Lua - Variables

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A variable is nothing but a name given to a storage area that our programs can manipulate. It can hold different types of values including finctions and tables.

The name of a variable can be composed of letters, digits, and the underscore character. It must begin with either a letter or an underscore. Upper and lowercase letters are distinct because Lua is case-sensitive. There are eight basic types of values in Lua:

In Lua, though we don't have variable data types, we have three types based on the scope of the variable.

  • Global variables: All variables are considered global unless explicitly declared as a local.

  • Local variables: When the type is specified as local for a variable then its scope is limited with the functions inside their scope.

  • Table fields: This is a special type of variable that can hold anything except nil including functions.

Variable Definition in Lua:

A variable definition means to tell the interpreter where and how much to create the storage for the variable. A variable definition have an optional type and contains a list of one or more variables of that type as follows:

type variable_list;

Here, type is optionally local or nor type specified making it global, and variable_list may consist of one or more identifier names separated by commas. Some valid declarations are shown here:

local    i, j
local    i
local    a,c

The line local i, j both declares and defines the variables i and j; which instructs the interpreter to create variables named i, j and limits the scope to be local.

Variables can be initialized (assigned an initial value) in their declaration. The initializer consists of an equal sign followed by a constant expression as follows:

type variable_list = value_list;

Some examples are:

local d , f = 5 ,10 --declaration of d and f as local variables. 
d , f = 5, 10;      --declaration of d and f as global variables. 
d, f = 10           --[[declaration of d and f as global variables. 
                        Here value of f is nil --]]

For definition without an initializer: variables with static storage duration are implicitly initialized with nil.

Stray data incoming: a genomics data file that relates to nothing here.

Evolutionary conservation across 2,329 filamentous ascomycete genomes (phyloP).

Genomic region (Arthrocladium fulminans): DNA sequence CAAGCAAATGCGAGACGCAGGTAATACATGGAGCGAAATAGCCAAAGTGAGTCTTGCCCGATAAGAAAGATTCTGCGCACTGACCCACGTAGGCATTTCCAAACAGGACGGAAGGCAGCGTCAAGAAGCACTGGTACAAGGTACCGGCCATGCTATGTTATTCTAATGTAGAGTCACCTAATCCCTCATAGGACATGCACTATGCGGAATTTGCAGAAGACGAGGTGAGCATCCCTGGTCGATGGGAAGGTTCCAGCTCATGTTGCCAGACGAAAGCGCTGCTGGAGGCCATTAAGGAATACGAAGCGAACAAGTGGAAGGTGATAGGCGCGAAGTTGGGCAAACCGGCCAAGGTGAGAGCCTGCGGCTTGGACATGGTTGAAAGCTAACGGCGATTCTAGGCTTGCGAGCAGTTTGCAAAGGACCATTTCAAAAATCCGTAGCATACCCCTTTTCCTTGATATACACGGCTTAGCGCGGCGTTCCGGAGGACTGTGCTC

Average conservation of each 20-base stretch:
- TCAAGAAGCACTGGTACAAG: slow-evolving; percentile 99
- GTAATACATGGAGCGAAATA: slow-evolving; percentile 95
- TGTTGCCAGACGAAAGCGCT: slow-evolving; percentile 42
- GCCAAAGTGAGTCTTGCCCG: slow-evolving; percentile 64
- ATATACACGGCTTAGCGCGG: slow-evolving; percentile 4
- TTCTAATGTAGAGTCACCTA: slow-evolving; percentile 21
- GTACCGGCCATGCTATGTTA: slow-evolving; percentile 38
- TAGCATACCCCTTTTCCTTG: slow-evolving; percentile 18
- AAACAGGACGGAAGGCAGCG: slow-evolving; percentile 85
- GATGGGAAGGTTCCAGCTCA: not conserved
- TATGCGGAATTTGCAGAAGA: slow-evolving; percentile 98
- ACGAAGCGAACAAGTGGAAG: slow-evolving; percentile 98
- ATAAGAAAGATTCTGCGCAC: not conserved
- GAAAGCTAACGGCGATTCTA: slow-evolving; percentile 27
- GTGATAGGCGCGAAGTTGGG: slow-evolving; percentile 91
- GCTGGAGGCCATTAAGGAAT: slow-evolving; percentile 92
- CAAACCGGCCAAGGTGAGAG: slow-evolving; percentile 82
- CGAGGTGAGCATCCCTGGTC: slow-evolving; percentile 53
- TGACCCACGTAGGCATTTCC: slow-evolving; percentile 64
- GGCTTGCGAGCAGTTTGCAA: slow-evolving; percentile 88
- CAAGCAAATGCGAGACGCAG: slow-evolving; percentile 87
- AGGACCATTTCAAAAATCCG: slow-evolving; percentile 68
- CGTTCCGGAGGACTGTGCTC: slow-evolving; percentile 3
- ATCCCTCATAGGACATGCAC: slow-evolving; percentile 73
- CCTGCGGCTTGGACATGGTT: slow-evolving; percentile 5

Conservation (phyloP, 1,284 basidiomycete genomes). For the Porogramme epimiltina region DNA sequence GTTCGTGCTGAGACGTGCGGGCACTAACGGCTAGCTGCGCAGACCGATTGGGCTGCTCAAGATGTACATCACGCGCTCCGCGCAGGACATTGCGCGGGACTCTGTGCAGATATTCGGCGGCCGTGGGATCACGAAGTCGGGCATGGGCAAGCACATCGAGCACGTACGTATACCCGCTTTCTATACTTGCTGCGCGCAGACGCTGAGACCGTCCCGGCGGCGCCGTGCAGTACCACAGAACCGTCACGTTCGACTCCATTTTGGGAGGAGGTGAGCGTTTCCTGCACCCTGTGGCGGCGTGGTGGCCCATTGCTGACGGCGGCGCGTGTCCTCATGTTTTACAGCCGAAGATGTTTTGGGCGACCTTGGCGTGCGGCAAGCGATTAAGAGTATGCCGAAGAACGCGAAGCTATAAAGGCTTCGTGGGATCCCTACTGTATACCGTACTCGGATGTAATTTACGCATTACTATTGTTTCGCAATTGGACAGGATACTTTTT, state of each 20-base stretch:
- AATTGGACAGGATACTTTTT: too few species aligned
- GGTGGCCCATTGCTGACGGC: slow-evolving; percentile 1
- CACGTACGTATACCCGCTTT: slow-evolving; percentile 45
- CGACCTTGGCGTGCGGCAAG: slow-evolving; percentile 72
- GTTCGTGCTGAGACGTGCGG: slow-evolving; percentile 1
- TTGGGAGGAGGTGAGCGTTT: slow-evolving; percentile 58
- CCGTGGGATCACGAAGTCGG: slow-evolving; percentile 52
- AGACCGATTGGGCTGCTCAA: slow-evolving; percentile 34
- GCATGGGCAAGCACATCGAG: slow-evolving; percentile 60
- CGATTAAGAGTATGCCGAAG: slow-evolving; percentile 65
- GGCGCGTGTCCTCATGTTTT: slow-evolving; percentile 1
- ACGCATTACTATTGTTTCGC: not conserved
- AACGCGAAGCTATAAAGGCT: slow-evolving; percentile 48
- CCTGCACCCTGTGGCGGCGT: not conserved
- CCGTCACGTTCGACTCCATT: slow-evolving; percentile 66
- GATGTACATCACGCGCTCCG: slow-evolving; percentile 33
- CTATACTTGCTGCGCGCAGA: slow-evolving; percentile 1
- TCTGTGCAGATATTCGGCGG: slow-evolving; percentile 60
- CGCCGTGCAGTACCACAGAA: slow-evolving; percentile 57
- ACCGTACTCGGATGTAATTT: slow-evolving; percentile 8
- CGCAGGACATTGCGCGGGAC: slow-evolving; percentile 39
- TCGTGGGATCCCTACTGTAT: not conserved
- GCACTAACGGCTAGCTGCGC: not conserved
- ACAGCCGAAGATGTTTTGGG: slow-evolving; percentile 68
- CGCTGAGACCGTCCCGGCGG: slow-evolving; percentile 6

Variable Declaration in Lua:

As you can see in the above examples, assignments for multiples variables follows a variable_list and value_list format. In the above example local d , f = 5 ,10 we have d and f in variable_list and 5 and 10 in values list.

Value assigning in Lua takes place like first variable in variable_list with first value in value_list and so on. Hence value of d is 5 and value of f is 10.

Example

Try following example, where variables have been declared at the top, but they have been defined and initialized inside the main function:


-- Variable definition:
local a, b
-- Initialization
a = 10
b = 30

print("value of a:", a)

print("value of b:", b)

-- Swapping of variables
b, a = a, b
print("value of a:", a)

print("value of b:", b)

f = 70.0/3.0
print("value of f", f)

When the above code is build and executed, it produces the following result:

value of a:	10
value of b:	30
value of a:	30
value of b:	10
value of f	23.333333333333

Lvalues and Rvalues in Lua:

There are two kinds of expressions in Lua:

  1. lvalue : An expression that is an lvalue may appear as either the left-hand or right-hand side of an assignment.

  2. rvalue : An expression that is an rvalue may appear on the right- but not left-hand side of an assignment.

Variables are lvalues and so may appear on the left-hand side of an assignment. Numeric literals are rvalues and so may not be assigned and can not appear on the left-hand side. Following is a valid statement:

g = 20

But following is not a valid statement and would generate build-time error:

10 = 20

In Lua programming language, apart from the above types of assignment, it is possible to have multiple lvalues and rvalues in the same single statement. It is shown below.

g,l = 20,30

In the above statement, 20 is assigned to g and 30 is assigned to l.



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